I totally understand.
However, I would rather wait an extra year for a great figure than get an acceptable – or sub-par – figure “on time”.
Almost every One:12 figure so far has met or exceeded my expectations. The one exception is the Zoom figure, which I had to return three times because every single one that came in had a crooked belt. And not like, attached crooked, but actually warped. It’s an issue that I could have potentially fixed with a heat gun, but I do not fix things on $75 twelfth scale action figures. They had better be perfect right out of the box or they’re going back.
Other than Zoom, though, this line has been near-perfect. Mezco has delivered the best version of each character I have picked up, giving me that rare, “This is the last figure of this character I’ll need” feeling. Of course, that feeling is rarely accurate, but it’s a nice thought.
Deadpool isn’t necessarily one of my favorites. In the right hands he can be a brilliant character – I loved the way Remender wrote him in Uncanny X-Force, Deadpool Team-Up was always fun, and of course the movie was excellent. Even though I was reading New Mutants back when he was first introduced, I barely have any memory of him at the time and he didn’t make enough of an impression back then for me to seek out further adventures. I can’t remember exactly when Wade became interesting to me, but I’m not gonna act like I’ve been a fan forever.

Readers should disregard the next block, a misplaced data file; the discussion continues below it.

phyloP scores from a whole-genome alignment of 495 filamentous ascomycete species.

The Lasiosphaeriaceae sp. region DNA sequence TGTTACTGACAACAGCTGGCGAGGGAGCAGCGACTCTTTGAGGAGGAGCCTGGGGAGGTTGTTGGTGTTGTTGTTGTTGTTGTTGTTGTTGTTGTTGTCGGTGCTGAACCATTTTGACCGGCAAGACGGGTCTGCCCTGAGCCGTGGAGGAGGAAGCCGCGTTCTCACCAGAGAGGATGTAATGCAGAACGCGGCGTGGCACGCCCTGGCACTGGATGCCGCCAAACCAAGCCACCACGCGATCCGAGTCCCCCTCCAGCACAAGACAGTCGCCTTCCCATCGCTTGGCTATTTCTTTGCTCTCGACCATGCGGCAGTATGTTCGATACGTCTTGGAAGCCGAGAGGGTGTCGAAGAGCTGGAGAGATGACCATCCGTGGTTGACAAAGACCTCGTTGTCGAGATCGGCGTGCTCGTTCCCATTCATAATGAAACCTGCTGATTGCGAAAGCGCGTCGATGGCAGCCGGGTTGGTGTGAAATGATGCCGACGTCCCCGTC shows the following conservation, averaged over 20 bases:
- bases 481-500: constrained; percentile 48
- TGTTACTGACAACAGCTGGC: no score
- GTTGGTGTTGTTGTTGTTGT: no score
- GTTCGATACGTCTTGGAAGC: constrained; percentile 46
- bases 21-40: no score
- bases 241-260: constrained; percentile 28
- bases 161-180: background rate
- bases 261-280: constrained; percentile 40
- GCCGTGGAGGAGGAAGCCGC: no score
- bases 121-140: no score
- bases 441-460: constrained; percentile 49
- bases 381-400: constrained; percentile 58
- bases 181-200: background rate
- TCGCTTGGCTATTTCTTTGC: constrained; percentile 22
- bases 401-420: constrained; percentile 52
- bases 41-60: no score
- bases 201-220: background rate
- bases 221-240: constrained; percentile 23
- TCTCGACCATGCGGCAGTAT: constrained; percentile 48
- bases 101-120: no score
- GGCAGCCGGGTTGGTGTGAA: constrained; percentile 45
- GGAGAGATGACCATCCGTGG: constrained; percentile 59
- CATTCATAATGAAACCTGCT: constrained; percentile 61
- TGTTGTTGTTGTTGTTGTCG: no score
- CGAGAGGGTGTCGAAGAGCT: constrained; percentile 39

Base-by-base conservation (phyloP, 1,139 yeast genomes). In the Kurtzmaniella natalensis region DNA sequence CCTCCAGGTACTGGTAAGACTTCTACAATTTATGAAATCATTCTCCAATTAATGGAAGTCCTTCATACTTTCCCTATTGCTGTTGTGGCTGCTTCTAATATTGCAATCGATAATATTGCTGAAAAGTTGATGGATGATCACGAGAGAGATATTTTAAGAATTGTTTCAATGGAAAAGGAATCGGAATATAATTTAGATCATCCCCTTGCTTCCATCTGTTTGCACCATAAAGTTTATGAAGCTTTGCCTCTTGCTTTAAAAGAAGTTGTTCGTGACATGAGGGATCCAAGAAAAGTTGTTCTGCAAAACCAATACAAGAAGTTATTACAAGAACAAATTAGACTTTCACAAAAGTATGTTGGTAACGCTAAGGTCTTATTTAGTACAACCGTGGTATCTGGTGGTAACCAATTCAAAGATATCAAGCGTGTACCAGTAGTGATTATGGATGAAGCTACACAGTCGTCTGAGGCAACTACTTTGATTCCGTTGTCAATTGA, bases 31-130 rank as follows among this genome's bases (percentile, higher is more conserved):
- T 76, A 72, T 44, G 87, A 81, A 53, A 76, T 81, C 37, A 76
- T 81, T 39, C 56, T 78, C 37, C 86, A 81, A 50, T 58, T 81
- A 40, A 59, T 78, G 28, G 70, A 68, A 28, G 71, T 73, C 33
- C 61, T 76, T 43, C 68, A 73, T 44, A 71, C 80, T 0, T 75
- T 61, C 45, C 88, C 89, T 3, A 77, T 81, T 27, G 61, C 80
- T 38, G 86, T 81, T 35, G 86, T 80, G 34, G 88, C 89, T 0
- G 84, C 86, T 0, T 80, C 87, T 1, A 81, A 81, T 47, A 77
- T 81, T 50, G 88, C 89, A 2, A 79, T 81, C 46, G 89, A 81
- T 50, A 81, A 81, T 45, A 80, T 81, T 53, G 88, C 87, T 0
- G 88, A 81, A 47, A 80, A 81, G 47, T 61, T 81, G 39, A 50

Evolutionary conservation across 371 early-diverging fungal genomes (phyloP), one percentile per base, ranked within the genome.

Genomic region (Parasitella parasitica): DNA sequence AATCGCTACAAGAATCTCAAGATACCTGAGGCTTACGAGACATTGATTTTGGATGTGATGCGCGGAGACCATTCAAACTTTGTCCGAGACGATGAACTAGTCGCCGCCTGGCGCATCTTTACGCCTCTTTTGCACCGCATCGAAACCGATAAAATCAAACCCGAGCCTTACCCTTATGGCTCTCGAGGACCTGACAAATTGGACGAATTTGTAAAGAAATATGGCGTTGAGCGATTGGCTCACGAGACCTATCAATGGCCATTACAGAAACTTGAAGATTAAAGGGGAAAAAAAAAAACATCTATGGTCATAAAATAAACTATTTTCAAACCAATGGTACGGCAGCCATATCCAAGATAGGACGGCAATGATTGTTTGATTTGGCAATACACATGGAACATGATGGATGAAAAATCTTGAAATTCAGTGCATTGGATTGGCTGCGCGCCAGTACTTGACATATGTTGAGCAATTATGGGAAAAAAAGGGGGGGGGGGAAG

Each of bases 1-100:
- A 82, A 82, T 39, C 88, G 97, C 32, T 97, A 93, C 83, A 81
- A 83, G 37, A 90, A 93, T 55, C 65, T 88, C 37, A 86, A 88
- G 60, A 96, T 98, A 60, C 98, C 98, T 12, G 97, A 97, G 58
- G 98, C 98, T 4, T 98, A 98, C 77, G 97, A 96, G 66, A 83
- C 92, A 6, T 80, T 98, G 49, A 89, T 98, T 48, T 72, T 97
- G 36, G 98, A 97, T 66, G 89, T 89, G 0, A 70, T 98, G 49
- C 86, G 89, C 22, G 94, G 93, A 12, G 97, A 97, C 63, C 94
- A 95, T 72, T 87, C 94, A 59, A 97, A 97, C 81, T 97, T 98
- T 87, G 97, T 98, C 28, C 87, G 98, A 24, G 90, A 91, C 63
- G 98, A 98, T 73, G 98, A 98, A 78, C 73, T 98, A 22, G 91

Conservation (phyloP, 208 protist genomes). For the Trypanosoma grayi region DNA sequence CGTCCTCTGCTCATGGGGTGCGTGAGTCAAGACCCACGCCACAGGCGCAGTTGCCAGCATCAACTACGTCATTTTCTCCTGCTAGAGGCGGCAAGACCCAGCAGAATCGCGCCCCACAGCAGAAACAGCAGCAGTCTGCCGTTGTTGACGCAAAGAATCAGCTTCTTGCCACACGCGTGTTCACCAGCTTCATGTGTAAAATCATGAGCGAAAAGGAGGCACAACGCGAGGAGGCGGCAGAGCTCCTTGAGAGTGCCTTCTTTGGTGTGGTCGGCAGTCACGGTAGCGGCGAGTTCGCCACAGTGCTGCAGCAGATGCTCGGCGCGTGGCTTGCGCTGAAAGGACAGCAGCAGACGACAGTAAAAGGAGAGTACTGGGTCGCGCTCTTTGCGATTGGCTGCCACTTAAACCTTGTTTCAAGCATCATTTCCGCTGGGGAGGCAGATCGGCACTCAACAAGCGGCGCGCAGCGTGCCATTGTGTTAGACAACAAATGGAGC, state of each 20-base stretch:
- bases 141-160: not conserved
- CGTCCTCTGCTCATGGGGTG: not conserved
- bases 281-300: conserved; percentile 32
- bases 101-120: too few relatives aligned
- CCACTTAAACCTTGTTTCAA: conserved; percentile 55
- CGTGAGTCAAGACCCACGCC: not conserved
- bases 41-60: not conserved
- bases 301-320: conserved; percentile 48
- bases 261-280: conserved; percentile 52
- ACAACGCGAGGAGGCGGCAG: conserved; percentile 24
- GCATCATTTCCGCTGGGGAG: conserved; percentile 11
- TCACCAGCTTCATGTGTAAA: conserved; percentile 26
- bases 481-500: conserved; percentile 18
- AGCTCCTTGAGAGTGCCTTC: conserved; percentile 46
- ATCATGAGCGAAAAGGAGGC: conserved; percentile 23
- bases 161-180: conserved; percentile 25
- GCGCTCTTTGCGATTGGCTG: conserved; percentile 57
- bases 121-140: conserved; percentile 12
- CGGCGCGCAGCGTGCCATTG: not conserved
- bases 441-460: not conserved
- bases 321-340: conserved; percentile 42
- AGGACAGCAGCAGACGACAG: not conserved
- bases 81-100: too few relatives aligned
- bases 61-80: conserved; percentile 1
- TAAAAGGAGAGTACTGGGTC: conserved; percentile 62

That being said, I do like the character and the design, in particular. And it doesn’t take much for me to decide I have to have a One:12 Collective figure. Let’s see if this one delivers.
Mezco has changed the packaging significantly since the least one of these I reviewed.
Deadpool’s box still has a slipcover like past releases, complete with fancy graphics and glossy inks on flat colors and whatnot. But once you remove the slipcover, the box inside is a simple window box rather than the one we’re used to with the magnetic panel. It doesn’t look as fancy, but I’m fine with it. Truth be told, that extra panel was nice, but wasteful. And it had to have an impact on the cost. Normally I don’t care one way or the other about packaging aside from commenting on how appealing it is, but I do keep the One:12 boxes. Despite that, I don’t mind them becoming a bit simpler.
On the inside, everything is the same. There are plastic trays to keep everything safe and secure and it’s all very easy to open and unpack. There are several sheets of plastic film on spots to protect paint or whatever, but other than that everything is just lying in its place.